"Cuties" director attempts to defend film

Earlier this week, John looked into the horror show that is the Netflix movie “Cuties,” asking (somewhat sarcastically) if the film has just “been misjudged.” He went through a couple of different reviews offering different takes on the film’s relative merits or lack thereof. I will disclose at the start here that I haven’t watched the film myself and don’t have any intention of doing so. But it does seem to have struck a chord.

What I took away from John’s analysis was that this film appears to be whatever the viewer wants it to represent. Perhaps we do tend to see what we expect to see in the world around us. For example, he cited one review of the film from the Telegraph which described it as “a provocative powder-keg for an age terrified of child sexuality.” If that’s what you saw in Cuties, then you are somehow arguing that people who are offended by the sexualization of prepubescent children are somehow the problem and everyone needs to loosen up a bit. I don’t even know what to say to anyone thinking such things.

But others insisted that the film was sending a warning signal, depicting the erotic displays as a sign of something going wrong in our society. I suppose that’s a more palatable explanation than the idea of normalizing such “entertainment” but it still leaves many questions and much to be desired. Still others, like Jeff B. from NRO, decried it as nothing other than thinly veiled child porn dressed up to look like some sort of social commentary.

We now have an English translation of an interview the director gave to the press. In the interest of fairness, I’ll include a bit of what she claims she was trying to do. (WaPo)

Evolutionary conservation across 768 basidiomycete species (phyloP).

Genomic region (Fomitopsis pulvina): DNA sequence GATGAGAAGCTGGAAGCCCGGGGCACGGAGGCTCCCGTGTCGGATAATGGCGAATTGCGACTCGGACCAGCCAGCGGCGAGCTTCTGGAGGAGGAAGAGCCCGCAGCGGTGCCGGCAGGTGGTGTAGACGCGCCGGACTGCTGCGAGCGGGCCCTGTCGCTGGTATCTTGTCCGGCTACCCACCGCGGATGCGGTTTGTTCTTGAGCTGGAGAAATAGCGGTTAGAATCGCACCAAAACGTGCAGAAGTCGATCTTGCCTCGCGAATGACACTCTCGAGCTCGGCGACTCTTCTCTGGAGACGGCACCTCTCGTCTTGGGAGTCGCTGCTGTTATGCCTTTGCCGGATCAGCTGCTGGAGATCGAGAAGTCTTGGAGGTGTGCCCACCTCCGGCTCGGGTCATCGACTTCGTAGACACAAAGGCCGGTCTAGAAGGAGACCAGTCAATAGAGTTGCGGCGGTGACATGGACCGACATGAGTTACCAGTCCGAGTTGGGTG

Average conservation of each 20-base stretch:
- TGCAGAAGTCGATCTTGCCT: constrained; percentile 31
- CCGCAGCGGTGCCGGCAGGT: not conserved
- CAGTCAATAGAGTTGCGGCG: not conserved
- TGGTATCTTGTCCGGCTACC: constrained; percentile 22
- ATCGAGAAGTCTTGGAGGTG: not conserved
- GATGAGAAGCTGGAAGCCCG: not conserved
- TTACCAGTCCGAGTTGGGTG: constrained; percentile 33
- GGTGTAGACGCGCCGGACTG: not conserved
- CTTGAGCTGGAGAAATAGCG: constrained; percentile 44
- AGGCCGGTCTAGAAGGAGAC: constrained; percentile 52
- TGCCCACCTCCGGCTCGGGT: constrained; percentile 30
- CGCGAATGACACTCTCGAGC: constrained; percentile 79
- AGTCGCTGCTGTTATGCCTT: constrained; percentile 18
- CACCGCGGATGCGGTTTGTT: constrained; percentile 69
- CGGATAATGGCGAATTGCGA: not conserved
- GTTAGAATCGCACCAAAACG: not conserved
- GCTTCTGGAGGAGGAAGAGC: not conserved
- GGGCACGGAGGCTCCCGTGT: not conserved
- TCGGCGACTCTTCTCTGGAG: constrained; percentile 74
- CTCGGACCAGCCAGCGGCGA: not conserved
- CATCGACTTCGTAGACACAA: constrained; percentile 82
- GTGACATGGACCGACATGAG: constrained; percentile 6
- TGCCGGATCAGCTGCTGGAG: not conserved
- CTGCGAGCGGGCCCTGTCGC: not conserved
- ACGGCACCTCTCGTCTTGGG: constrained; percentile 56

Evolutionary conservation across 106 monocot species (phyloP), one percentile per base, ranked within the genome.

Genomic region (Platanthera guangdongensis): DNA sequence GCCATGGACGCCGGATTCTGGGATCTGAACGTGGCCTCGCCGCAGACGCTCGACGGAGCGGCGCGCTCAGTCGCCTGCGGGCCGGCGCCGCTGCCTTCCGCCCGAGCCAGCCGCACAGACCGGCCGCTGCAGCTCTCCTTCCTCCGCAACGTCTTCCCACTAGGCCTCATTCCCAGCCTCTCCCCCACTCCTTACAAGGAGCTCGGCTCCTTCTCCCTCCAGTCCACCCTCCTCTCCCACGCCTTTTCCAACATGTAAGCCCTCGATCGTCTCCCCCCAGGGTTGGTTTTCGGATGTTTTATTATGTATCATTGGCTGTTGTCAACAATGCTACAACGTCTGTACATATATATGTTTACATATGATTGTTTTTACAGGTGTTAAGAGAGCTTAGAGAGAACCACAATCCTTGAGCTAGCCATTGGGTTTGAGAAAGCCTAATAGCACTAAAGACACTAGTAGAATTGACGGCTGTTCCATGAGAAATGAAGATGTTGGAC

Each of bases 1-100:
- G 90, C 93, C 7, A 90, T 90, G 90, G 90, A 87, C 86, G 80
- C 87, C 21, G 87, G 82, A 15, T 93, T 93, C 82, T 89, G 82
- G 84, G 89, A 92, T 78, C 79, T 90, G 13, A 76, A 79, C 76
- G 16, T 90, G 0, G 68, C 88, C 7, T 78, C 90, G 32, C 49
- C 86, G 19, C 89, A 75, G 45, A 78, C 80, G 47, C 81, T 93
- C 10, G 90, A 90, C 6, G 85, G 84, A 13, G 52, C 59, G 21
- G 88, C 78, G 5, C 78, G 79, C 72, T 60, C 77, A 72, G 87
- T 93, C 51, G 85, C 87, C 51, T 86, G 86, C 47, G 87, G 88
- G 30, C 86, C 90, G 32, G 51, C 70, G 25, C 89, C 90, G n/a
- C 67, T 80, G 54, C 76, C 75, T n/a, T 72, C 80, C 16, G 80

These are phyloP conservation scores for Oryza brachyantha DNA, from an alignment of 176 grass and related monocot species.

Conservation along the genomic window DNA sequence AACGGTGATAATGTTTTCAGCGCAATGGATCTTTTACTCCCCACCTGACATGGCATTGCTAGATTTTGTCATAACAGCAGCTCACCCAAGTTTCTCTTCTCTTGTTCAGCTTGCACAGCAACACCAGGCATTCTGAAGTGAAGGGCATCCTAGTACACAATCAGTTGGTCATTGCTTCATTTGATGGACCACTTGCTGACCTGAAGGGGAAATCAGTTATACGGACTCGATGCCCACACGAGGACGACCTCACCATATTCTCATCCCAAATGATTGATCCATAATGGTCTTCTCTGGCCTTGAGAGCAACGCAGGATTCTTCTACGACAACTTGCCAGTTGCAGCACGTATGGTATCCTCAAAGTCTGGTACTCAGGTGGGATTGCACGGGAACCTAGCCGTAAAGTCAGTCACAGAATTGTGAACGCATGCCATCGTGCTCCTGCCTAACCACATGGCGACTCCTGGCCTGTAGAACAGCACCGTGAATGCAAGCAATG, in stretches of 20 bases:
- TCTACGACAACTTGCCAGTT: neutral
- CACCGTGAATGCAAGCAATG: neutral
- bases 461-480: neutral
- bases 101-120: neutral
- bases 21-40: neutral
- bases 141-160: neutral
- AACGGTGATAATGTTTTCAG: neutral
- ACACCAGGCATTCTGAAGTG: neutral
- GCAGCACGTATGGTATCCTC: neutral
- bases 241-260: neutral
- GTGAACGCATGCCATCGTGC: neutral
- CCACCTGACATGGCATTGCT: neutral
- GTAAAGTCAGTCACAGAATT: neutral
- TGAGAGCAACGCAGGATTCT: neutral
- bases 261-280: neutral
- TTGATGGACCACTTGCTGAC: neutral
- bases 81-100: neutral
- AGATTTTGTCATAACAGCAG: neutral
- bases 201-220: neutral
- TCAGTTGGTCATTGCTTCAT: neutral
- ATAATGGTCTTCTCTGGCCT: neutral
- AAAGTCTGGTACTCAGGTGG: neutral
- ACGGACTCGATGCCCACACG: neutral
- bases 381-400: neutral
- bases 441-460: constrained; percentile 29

We, as adults, have not given children the tools to grow up healthy in our society. I wanted to open people’s eyes to what’s truly happening in schools and on social media, forcing them to confront images of young girls made up, dressed up and dancing suggestively to imitate their favorite pop icon. I wanted adults to spend 96 minutes seeing the world through the eyes of an 11-year-old girl, as she lives 24 hours a day. These scenes can be hard to watch but are no less true as a result.

Like most 11- and 12-year-olds, our actors in the film had already seen these types of dances and more. Despite this, during filming we were extremely mindful of their age. A trained counselor was present on set. There was no nudity except for a one-second shot in which the main characters see the exposed breast of an actress over 18 while watching a video of a dance routine on a grainy mobile screen. The project was even approved by the French government’s child protection authorities.

The director describes how she watched an actual performance by young girls of that age group who were dancing and twerking in provocative costumes. This prompted her to interview more than 100 such girls, learning that they were imitating the behavior they saw from older internet “influencers” in an effort to gain a larger following and more “likes.” And that was supposedly the motivation for her to make the film. She wanted to demonstrate the corrosive nature of our online culture and the negative impact it has on young girls who don’t know any better.

Okay. Just for the sake of argument, I’m going to say that this is a plausible explanation. The phenomenon in question is clearly a very real problem and it’s very disturbing. But even if we accept that premise as the starting point, why did she have to include the lengthy dance scenes with the scantily clad children? If you want to make a documentary about the shocking increase in gang violence we’ve seen in our nation’s cities, you can definitely do that without literally filming young gang members being gunned down in the streets with their blood flowing into a storm drain.

This film could have been made using clips of older (18+) internet “influencer” women performing these dance maneuvers. Those scenes could have been interspersed with interviews with both young girls talking about imitating them and their shocked parents expressing dismay over the road their children were following. With apologies, I simply can’t buy the director’s excuse. Those dance scenes were put in the film specifically to shock people if not to draw the attention of any pedophiles who might drive up the film’s clickthrough rate on Netflix. It should be pulled and, at a minimum reshot without those scenes if not abandoned entirely.